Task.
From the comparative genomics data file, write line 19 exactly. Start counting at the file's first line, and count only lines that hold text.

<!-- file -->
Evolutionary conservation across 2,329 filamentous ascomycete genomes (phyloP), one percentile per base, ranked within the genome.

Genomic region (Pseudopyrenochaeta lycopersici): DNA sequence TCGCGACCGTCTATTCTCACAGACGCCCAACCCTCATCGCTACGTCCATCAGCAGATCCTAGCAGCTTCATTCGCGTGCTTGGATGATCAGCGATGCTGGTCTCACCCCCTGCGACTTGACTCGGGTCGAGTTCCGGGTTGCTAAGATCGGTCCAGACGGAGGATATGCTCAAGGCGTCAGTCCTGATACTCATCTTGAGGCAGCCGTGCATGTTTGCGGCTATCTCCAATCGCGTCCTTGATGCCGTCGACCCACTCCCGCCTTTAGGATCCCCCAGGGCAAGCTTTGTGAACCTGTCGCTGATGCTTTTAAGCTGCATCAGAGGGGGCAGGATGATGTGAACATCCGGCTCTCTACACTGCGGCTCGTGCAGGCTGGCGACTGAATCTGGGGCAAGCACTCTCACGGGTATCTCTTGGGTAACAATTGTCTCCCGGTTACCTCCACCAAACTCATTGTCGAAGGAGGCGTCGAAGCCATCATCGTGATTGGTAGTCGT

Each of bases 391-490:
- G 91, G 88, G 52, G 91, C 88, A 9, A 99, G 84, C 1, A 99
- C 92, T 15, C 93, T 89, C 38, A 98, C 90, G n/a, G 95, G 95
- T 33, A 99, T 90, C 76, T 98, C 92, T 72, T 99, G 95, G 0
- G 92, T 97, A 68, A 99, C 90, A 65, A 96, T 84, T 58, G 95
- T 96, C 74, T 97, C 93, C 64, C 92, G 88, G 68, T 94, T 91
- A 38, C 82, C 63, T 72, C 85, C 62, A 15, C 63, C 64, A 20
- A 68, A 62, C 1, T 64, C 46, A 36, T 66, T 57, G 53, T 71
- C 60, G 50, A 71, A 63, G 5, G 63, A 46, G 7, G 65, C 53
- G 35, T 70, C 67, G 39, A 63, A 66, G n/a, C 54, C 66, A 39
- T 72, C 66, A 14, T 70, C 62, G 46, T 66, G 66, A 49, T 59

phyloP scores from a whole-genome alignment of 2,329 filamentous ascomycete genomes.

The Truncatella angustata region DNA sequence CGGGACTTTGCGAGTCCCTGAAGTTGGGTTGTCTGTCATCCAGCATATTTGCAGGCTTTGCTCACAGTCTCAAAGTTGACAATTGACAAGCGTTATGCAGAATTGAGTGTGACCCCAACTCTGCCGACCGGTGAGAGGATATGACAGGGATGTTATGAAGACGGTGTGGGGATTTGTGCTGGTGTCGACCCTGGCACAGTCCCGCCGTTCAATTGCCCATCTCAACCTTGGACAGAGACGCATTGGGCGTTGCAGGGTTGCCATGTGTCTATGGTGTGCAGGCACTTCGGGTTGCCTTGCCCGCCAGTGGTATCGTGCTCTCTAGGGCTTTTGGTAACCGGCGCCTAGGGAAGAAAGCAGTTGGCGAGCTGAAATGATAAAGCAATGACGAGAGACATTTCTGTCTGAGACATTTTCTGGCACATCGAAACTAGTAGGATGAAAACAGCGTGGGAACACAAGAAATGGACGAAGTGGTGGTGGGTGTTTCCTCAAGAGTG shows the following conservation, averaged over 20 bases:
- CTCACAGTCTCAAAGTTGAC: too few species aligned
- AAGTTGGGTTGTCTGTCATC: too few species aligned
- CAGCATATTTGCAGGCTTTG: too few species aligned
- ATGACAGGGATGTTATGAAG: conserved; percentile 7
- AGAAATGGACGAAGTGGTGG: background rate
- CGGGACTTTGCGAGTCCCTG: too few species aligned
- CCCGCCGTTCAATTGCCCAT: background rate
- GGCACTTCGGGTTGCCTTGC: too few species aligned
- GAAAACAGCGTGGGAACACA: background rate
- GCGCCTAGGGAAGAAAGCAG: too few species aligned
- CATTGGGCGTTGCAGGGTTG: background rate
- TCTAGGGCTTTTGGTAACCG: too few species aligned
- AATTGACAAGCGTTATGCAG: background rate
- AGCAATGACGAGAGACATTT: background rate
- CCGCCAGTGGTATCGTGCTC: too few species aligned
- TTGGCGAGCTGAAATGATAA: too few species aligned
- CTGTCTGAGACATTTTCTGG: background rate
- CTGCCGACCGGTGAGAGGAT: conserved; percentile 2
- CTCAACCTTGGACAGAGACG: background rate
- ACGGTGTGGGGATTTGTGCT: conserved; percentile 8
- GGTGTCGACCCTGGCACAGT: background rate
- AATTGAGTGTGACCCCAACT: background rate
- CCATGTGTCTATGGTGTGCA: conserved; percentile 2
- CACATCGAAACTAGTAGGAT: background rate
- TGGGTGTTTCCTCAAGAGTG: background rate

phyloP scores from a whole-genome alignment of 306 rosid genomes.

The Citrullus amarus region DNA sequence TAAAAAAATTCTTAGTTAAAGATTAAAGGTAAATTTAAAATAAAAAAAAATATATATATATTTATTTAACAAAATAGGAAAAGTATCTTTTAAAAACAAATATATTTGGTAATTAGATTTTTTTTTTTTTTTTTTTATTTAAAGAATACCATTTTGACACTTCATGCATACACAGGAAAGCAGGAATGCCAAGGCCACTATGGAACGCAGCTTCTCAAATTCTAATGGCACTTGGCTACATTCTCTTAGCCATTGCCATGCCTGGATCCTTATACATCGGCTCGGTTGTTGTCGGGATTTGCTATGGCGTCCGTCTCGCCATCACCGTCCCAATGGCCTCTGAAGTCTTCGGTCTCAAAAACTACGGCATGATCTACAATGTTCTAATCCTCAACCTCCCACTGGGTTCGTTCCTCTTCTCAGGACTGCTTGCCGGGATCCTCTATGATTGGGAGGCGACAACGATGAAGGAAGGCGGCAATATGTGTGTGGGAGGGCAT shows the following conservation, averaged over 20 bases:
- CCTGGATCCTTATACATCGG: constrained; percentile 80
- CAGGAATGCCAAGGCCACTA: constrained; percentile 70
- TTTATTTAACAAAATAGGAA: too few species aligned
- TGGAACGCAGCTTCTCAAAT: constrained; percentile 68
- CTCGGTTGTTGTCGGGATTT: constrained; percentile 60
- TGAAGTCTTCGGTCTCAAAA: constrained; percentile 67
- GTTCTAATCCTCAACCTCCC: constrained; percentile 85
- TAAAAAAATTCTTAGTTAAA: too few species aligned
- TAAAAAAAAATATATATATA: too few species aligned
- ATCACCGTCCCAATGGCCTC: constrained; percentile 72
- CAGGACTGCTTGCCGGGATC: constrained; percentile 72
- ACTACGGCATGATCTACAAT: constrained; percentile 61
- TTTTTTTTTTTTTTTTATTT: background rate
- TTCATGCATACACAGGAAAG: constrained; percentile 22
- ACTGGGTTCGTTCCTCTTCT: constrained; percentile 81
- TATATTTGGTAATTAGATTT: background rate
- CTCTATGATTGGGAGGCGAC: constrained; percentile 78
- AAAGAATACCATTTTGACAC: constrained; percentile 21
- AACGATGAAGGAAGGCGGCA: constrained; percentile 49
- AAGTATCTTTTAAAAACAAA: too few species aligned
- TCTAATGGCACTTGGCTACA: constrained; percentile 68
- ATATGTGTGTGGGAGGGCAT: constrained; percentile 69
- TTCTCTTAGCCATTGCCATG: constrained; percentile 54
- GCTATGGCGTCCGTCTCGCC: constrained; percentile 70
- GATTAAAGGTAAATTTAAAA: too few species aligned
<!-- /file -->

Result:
- ATGACAGGGATGTTATGAAG: conserved; percentile 7